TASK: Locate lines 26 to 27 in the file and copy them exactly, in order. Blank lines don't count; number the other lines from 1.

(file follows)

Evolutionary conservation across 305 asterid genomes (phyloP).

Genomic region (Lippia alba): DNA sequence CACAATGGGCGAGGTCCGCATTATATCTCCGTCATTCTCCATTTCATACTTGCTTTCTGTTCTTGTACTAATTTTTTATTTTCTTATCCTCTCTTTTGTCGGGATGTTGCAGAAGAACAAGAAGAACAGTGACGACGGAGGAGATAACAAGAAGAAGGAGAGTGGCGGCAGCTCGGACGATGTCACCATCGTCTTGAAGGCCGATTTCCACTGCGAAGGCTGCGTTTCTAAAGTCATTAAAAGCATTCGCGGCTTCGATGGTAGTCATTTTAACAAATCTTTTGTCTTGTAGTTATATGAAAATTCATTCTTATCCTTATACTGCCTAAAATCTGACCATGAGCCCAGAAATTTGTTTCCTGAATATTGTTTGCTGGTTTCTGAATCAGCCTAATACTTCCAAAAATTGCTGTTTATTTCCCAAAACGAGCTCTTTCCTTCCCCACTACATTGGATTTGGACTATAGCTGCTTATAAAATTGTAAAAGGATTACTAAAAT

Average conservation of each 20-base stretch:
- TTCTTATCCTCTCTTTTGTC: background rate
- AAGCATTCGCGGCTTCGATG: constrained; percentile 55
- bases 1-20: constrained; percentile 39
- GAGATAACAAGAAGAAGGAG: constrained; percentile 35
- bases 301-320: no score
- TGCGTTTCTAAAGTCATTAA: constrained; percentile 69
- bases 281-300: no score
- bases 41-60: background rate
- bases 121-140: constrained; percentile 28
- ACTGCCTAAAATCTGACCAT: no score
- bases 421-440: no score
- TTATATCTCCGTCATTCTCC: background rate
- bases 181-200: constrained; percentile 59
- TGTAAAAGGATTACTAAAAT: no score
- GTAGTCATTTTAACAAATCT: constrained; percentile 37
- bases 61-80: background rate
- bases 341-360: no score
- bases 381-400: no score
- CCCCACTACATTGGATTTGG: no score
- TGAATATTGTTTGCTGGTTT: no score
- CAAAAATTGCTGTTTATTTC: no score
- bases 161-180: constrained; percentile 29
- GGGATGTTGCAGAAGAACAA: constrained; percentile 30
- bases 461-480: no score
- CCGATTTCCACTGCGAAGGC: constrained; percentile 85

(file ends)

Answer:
- GGGATGTTGCAGAAGAACAA: constrained; percentile 30
- bases 461-480: no score